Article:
Wednesday, May 20, 2009

Bike Patrols Ticket 12 Nuisance Crimes on First Night in the WW

The bike patrols are already at work, taking our suggestions to ticket for nuisance crimes. They are running saturation patrols and ticketing for double-parking, playing music too loud, public drunkenness, and disorderly conduct among other things, and these stops have also led to some arrests for drug possession:

Express Times Article on Bike Patrol Busts for Nuisance Crimes in the West Ward

Please thank the officers whenever you see them--these are hot summer days to be biking up and down our neighborhood's hills!


DRL said...

Based on a good portion of the reader comments accompanying the E-T story on bike patrols, it exposes part of the problem we have in this neighborhood: too many morons with access to computers and too much time on their hands. I don't use the term moron lightly. Name calling and uninformed policy bashing help nothing. We need to use rhetoric with some level of responsibility towards a better future.

These "readers" hide behind their stupid on-line identities while they rail against the cops. Put your damn name on it if you have any guts. This is not a simple-minded or one-sided issue. I have been more critical of the police than most people but for completely different reasons. If these comments are any indication then the cops are damned if they do, damned if they don't.

Of course we have gang shootings and other serious crime issues but objective people realize that Easton's "major crimes" rate is relatively low. They certainly effect the city's reputation but physically they effect few of us directly and pale in comparison to the quality of life disruptions that occur every single day and effect every single citizen. These quality of life issues - like double parked vehicles with the stereos blaring - are more than nuisances; they are direct attempts by these thugs to intimidate whole neighborhoods into inaction.

If you want to see REAL serious crimes increase, keep ignoring these minor ones. Those who characterize efforts to crack down on them as trivial or a waste of tax dollars have missed the point. A bike officer, moving clandestinely through the neighborhood, can create enough chaos and insecurity in the minds of these thugs to drastically curtail their activities. Any cop abandoning his comfort zone (the patrol car) for this duty is to be commended. It is about time the police force acknowledged the value in this program and I for one am glad its happening.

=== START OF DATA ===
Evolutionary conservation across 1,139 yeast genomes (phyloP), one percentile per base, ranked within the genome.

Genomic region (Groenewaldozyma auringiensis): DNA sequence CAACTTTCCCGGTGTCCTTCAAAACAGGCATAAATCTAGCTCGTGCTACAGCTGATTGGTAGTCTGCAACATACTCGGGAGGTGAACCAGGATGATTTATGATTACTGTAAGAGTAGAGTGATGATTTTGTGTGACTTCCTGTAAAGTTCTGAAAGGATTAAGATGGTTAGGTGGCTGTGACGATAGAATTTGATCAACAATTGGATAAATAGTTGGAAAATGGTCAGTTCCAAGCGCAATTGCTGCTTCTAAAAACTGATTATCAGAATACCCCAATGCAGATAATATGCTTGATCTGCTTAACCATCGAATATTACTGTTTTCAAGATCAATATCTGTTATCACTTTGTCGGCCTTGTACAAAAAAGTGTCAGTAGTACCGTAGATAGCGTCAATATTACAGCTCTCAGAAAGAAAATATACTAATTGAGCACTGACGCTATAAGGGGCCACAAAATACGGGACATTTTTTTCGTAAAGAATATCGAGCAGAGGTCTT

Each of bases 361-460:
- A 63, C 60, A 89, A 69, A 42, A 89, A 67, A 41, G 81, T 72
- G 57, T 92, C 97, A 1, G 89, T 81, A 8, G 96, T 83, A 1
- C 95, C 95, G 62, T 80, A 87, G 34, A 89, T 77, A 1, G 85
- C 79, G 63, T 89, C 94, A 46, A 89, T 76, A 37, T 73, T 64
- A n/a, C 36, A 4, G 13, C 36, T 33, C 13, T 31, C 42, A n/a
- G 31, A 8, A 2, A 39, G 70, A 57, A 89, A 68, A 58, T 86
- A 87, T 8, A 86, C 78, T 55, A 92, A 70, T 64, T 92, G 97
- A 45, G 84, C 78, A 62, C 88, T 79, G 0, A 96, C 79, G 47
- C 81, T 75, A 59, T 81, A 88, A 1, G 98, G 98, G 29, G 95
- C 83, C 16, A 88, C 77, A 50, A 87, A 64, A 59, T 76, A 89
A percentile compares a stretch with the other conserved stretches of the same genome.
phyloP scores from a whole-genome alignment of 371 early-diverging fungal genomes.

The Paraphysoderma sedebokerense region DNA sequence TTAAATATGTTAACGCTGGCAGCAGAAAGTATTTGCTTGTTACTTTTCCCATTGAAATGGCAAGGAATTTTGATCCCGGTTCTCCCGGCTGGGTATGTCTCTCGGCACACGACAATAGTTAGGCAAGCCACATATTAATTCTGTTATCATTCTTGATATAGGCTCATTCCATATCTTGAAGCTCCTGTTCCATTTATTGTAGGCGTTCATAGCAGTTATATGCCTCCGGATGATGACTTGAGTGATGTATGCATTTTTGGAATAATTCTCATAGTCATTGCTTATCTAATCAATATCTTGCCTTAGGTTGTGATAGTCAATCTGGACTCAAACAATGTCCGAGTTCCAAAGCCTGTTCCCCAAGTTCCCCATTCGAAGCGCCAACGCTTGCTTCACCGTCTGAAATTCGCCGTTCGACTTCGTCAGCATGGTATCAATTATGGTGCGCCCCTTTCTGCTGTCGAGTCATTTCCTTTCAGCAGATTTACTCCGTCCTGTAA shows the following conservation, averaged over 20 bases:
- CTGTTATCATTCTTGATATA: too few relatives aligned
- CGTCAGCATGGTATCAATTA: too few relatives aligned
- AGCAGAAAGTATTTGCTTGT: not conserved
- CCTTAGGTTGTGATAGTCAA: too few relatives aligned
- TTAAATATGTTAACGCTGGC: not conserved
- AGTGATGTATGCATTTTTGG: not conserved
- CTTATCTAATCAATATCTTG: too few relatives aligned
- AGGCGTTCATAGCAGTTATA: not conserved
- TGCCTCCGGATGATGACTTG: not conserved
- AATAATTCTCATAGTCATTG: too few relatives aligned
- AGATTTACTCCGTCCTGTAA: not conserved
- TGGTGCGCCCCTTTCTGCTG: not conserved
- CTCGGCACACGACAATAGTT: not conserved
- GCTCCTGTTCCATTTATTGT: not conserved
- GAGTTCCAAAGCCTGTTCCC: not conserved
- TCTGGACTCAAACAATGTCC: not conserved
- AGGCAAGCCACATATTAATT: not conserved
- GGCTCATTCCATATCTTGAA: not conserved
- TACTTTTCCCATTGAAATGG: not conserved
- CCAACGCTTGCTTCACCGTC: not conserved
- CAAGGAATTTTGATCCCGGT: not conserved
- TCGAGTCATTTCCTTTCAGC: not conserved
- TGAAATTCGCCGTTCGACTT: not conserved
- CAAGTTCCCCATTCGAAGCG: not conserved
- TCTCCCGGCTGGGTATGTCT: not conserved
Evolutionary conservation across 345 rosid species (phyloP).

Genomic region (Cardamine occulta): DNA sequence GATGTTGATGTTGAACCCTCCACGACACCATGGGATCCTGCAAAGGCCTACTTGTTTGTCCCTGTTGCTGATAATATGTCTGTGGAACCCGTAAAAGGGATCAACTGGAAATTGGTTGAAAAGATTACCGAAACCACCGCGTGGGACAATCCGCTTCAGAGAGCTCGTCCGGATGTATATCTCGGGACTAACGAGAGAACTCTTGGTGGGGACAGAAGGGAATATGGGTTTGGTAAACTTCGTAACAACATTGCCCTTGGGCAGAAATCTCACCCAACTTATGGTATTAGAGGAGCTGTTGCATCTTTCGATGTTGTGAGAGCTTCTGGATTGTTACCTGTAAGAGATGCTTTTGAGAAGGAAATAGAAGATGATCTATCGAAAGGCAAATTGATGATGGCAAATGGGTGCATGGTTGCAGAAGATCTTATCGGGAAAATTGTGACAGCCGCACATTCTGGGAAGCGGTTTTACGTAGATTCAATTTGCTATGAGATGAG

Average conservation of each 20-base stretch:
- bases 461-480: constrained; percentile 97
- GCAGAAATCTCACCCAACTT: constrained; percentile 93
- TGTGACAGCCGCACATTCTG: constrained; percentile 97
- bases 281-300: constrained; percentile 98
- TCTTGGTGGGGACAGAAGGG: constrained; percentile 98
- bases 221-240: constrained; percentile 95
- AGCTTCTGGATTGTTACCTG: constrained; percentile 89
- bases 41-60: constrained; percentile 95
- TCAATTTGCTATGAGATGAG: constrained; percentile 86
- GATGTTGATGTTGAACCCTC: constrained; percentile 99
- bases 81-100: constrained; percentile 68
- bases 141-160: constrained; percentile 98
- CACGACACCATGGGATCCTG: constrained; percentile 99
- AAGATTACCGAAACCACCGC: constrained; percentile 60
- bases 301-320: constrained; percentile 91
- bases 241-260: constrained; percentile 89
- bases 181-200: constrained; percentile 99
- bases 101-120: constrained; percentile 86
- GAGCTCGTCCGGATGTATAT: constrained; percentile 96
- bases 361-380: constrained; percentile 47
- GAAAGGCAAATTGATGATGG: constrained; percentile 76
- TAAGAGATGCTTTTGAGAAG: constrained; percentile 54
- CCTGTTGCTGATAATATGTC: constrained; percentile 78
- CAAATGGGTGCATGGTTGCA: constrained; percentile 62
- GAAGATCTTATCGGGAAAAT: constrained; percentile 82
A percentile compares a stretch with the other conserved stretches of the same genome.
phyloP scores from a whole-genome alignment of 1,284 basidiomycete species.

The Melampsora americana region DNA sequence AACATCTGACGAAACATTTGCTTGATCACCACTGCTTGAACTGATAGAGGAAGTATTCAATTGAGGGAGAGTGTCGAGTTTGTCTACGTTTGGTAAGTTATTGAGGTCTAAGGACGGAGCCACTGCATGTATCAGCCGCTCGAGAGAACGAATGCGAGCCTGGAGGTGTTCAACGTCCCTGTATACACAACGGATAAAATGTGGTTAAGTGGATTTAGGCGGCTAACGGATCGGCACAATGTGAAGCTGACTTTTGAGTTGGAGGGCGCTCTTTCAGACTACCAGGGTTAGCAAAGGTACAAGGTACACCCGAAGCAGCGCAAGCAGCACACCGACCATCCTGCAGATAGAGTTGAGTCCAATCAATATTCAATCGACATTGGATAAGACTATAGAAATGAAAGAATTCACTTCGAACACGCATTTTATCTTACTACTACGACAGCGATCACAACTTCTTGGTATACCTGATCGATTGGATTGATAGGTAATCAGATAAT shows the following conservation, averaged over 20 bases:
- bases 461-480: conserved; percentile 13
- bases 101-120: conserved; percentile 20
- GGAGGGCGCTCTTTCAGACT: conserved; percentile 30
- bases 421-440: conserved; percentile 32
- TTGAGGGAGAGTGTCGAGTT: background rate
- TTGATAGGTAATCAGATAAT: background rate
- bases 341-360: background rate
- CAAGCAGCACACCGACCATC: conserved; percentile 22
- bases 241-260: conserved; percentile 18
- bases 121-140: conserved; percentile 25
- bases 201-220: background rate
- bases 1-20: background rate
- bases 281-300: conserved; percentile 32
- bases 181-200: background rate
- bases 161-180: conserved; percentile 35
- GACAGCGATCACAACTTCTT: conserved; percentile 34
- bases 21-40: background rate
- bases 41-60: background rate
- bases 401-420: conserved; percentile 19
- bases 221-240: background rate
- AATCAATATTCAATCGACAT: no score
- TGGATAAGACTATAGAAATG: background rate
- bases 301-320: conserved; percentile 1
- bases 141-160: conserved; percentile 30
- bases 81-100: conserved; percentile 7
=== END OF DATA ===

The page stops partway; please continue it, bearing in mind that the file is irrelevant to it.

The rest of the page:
When the cops are doing something stupid or treating the responsible citizens like the criminals I'll be the first to hammer them. The bike patrols are a classic example: when they were discontinued years ago, I asked chief Palmer in an open meeting, why. He told me it was because it took extensive training (it does - try apprehending a criminal on one) and no one had "volunteered" to participate. I followed up that question with another, clarifying the fact that the police department could no longer make anyone take bike patrol because the union rules allowed individuals to decide whether they wanted to participate or not. Thank God we now have enough enlightened officers to realize the value of this program.

The Broken Windows Theory is now well enough embedded in our consciousness that I won't go into a dissertation on it. Enough to say that as we crack down on the nuisance issues we will see a decrease in the major ones as those involved in neighborhood intimidation get squeezed out of their comfort that we can get back into ours.

Dennis R. Lieb

rockybwinkle said...

It's cool that the police are spending time on nuisance crimes. They really speak to the quality of life. Here on the Miller corner of Ferry and Walnut, bone-jarring music is shaking our brick house.

I used to find it interesting that neighborhoods in Newark, N.J., are often quieter than our own, until one day I was walking down Bank Street in Newark and heard a guy blaring his car radio. A cop standing on the corner just looked at the driver and shook his head. That radio went down to a reasonable level instantly.

And it's definitely an intimidation factor. I've been outside more than once when a "banger" has pulled up to our house and stopped at the light, looked at me, and changed the song he was playing to one with really scary lyrics (from a woman's point of view). And every time, the radio would get turned up while the guy stared in my direction. Thankfully, I'm not intimidated easily.

Anyway, this is good news. Thanks to officers who volunteered for this duty and have decided to get out of the cars and work with residents.

noel jones said...

you both make good points. the next step in community policing would be officers being assigned to beats and actually getting to know the residents and kids that live on each block so they know who belongs there and who is suspicious, but i'm very happy about this first step. i have heard that officers (not just in easton, but in other american cities as well) who don't like the idea of community policing refer to it as "hug a thug" but that presumes that everyone in the neighborhood is a thug. i'm glad we have a new batch of more enlightened officers that volunteered for the bike patrol training--that is seriously hard physical work. hopefully, as they get to know the neighborhood, and get good tips from neighbors on the watch, they will begin to see the value in getting to know residents.